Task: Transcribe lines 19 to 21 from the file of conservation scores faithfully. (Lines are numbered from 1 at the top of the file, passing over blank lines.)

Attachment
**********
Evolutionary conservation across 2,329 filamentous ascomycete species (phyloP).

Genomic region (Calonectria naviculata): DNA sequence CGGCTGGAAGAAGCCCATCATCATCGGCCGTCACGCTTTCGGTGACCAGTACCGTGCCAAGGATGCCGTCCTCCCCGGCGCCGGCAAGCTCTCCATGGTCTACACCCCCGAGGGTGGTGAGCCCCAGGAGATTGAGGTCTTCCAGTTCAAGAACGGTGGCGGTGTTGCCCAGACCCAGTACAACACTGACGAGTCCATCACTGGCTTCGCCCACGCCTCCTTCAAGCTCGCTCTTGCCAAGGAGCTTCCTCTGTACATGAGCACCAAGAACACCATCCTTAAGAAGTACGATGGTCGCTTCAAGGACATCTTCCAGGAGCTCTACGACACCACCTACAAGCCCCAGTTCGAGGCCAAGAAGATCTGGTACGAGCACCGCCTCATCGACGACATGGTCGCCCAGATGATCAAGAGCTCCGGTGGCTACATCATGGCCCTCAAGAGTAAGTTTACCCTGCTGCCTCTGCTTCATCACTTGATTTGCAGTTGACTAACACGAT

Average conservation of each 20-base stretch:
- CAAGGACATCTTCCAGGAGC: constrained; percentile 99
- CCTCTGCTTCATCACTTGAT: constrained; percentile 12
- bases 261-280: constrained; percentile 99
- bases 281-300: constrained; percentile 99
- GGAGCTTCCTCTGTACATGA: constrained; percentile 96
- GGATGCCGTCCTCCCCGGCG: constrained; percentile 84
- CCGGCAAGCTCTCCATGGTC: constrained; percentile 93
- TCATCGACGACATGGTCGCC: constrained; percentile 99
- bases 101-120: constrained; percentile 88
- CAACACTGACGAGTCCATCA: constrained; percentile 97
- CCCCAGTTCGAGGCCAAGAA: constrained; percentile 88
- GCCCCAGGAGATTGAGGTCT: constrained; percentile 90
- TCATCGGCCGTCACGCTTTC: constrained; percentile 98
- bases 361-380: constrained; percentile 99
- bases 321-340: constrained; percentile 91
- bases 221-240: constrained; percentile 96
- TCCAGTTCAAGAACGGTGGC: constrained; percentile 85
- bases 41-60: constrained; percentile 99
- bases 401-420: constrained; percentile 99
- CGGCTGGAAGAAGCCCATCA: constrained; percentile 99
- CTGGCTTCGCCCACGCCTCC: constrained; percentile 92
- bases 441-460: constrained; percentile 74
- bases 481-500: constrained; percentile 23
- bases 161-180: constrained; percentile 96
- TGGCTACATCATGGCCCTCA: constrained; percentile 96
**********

- bases 221-240: constrained; percentile 96
- TCCAGTTCAAGAACGGTGGC: constrained; percentile 85
- bases 41-60: constrained; percentile 99